September 1 has many names. Some welcome it as spring's dawn, a time to celebrate nature's renewal. For others it is Wattle Day. It is a time when the smells of spring are in the air and the vivid gold of the blossom is literally arresting. But it will never be Racosperma Day. At the International Botanical Congress in Melbourne in July 2011, one longstanding debate, “Who gets the Acacia?” finally got closure, writes history editor Dr Glenn Davies.
For hundreds of years, since Swedish botanist Carl Linnaeus first described the type species of the genus Acacia in Africa in 1773, both the African and Australian continents could lay claim to acacia trees. But in the past 30 years, anatomical and genetic analyses demonstrated that Australian and African acacias do not belong in the same genus at all. To two different continents, the Acacia is more than just a tree — it's an icon. The flat-topped thorn trees silhouetted against a red African sky and the golden wattle of Australia whose green and gold colours inspire the garb of the country's Olympic athletes. So which trees – Australian or African – should be known as actual Acacia?
The problem was that the original acacia was an African plant, described 17 years before Cook reached Botany Bay. Strictly speaking, some claimed, Australia's wattles should be renamed racosperma. But several Australian botanists argued that since the large majority of the world's acacias - about 960 of the 1350 known species - were Australian natives, the name should stay here. Essentially Africa had prior claim since the first type species, Acacia nilotica, was found there, but Australia has the overwhelming majority of species.
In Australia, the wattles are the largest genus of flowering plants. In Australia you could plant two or three different wattles for every day of the year, and still have plenty left over, for Australia has more acacia species than the year has days. These acacias are extremely diverse and found in habitats from rainforest to arid lands. Botanists still ponder the question as to why there are so many different species of wattle in Australia. Why in Australia is there such wattle diversity? Given the iconic status of acacias both in Australia and in Africa it was inevitable that there was going to be controversy.
Australians may have made a home for themselves amongst the gumtrees, but it is the wattle tree that has found its way into Australian symbolism. Most Australians can recognise a wattle, at least when it is in flower. The Golden Wattle (Acacia pycnantha) is now the official floral emblem of Australia, wattle blossoms are to be found on the Australian Coat of Arms, and the Order of Australia is in the shape of a single wattle blossom. Australian Olympic athletes wear wattle inspired green and gold uniforms. A Governor General, Sir William Deane, took wattle blossoms to Switzerland to commemorate young Australians who died there and Prime Minister John Howard wore sprigs of wattle at ceremonies after the Bali bombings.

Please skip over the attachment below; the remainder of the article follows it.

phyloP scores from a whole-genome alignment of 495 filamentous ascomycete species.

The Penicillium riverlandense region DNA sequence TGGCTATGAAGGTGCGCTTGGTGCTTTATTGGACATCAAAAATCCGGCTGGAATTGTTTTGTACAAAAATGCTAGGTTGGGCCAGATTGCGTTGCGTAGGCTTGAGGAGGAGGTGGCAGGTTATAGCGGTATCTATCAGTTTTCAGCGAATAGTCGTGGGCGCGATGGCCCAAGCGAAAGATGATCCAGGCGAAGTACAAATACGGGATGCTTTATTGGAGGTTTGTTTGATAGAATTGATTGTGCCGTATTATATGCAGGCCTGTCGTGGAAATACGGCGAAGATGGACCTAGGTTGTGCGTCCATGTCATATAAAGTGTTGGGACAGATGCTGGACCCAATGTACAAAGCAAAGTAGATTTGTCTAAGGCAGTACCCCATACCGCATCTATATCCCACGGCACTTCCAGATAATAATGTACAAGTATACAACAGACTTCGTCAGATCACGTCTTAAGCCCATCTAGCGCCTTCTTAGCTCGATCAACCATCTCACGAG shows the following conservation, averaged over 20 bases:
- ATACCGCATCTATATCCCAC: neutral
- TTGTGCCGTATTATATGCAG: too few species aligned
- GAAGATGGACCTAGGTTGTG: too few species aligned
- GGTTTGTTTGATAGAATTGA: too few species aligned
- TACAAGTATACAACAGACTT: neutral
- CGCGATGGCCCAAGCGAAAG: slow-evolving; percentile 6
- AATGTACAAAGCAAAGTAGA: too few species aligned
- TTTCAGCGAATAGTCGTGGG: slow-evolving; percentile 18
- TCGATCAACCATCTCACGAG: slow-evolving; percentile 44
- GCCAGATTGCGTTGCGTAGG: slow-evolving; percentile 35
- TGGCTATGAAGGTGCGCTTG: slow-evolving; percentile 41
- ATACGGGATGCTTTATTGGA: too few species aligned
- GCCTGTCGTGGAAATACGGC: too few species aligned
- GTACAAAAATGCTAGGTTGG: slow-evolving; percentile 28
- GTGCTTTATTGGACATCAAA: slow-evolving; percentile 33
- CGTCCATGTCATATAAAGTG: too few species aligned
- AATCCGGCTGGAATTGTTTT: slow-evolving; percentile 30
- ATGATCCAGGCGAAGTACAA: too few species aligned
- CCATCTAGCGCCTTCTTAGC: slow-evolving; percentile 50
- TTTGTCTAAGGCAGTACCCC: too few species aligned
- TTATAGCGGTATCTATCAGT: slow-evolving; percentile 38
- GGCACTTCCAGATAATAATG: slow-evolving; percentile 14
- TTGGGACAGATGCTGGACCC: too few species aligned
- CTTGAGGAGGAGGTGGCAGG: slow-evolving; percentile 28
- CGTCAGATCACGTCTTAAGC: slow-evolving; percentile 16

All these nomenclature issues came to a head at the 2005 International Botanical Congress in Vienna when the vote was put as to what plants could carry the name acacia. The simple question of what’s in a name divided the usually unified global group. Essentially the world's botanists were at odds over changing the rules so that the name acacia would apply only to Australia's 1000-plus species, meaning a smaller number of species, mainly from Africa, would have to change their name to vachellia. The alternative was to rename Australia's acacias, including the wattle, racosperma. Although the issue was seemingly resolved when the delegates decided that the acacia would belong to Australia the debate continued for another six years.
On 30 July 2011 the International Botanical Congress met in Melbourne where they formally declared that the genus Acacia – or wattle – is distinctly Australian and will remain so. The "Acacia Issue" — one of the most contested botanical cases debated to date — was resolved with the Congress upholding the 2005 decision. The vote concluded a long-running botanical battle to save the word acacia for hundreds of Australia's wattles, including the national floral emblem. While the Australian acacias retain the name, a new name is needed for the African and American species.
Wattle captures something crucial to Australia’s identity – a feeling for country and a spirit of place. The resolution of the “Acacia Issue” confirms the place of wattle in Australia’s dreaming.